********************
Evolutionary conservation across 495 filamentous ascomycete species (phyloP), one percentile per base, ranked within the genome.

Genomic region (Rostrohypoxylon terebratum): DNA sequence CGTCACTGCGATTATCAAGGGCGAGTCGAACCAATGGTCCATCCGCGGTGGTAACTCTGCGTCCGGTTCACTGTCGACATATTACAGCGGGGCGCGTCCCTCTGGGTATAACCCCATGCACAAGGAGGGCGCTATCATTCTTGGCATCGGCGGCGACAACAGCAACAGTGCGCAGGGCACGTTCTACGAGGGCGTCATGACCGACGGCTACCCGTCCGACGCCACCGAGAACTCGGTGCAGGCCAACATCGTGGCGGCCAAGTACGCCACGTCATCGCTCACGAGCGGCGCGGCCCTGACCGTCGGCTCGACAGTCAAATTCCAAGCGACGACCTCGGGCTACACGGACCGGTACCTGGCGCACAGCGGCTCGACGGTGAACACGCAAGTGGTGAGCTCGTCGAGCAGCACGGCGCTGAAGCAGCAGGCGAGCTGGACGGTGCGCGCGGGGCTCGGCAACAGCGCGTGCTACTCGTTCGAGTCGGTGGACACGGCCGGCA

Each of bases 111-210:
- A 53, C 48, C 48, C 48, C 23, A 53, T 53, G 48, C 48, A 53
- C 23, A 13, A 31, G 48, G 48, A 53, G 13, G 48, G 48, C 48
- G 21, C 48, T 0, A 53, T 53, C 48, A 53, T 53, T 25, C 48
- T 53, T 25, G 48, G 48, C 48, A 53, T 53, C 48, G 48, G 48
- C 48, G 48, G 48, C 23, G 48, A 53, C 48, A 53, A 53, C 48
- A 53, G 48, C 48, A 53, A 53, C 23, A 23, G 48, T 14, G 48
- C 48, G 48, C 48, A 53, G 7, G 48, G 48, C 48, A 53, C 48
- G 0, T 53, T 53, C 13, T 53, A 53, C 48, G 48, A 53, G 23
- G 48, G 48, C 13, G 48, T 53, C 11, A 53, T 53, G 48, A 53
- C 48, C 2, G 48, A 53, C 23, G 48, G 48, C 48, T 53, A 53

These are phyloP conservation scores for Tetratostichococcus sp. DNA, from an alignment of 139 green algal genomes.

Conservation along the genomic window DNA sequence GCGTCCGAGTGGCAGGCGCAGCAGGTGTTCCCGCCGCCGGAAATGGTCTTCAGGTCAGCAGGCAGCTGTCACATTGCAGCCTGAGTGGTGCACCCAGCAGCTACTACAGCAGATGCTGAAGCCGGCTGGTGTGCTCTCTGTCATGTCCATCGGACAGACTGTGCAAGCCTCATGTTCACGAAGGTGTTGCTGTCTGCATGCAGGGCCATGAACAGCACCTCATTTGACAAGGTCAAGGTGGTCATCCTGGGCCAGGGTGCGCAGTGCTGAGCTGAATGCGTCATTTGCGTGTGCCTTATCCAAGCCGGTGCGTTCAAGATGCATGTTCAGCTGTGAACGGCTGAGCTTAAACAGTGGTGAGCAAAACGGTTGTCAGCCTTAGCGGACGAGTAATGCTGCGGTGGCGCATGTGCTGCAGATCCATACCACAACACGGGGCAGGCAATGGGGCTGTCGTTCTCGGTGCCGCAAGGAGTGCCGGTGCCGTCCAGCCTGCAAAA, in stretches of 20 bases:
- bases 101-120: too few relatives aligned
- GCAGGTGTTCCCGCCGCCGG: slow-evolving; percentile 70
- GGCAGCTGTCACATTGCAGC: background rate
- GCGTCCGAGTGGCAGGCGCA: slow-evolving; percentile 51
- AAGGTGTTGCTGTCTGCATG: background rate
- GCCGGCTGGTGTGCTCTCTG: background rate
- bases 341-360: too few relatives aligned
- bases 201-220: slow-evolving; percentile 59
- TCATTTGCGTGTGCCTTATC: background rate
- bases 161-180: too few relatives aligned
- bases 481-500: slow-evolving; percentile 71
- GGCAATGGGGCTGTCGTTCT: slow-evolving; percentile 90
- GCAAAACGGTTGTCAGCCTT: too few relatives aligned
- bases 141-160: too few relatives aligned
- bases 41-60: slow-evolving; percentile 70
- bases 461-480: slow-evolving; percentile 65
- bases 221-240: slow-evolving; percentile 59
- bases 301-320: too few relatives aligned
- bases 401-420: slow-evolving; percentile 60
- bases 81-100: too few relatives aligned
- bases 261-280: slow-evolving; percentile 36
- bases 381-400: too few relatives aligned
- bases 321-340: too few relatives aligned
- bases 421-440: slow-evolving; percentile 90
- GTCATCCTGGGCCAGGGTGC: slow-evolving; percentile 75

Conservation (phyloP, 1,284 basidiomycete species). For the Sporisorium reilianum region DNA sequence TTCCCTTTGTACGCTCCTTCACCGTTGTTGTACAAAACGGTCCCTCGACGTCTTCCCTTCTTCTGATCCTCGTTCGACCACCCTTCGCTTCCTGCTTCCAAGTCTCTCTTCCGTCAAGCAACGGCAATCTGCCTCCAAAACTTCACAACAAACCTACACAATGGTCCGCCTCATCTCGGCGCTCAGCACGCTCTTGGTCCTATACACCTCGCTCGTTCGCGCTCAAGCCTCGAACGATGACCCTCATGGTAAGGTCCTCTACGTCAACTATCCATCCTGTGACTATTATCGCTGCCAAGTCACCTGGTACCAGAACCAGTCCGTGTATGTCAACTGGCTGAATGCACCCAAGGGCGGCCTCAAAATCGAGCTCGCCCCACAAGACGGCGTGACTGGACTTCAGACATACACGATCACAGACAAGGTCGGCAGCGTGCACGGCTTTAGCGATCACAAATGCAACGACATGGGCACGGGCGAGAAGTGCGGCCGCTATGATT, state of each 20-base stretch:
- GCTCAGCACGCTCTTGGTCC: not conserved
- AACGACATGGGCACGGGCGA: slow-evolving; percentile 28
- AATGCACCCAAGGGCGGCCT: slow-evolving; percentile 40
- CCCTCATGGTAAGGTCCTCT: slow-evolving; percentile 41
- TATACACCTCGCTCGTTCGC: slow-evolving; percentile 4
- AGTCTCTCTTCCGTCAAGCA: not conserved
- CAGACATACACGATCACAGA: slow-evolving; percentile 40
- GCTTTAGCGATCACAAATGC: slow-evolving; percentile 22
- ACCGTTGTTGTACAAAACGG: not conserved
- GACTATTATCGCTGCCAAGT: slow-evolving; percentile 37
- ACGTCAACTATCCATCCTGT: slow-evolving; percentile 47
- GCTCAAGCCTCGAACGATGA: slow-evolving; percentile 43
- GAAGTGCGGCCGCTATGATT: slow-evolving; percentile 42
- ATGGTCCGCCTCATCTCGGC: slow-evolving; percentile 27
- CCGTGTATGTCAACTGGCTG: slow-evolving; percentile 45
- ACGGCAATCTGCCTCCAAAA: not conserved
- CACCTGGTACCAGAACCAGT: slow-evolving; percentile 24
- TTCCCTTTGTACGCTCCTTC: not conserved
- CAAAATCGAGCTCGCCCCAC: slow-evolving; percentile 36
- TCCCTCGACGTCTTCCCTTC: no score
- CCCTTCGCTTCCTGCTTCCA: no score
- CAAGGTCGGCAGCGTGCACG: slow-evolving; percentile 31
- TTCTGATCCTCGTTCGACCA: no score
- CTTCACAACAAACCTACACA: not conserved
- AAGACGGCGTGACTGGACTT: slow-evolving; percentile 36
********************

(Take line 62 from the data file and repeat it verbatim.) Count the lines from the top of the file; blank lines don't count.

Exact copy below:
- CCCTTCGCTTCCTGCTTCCA: no score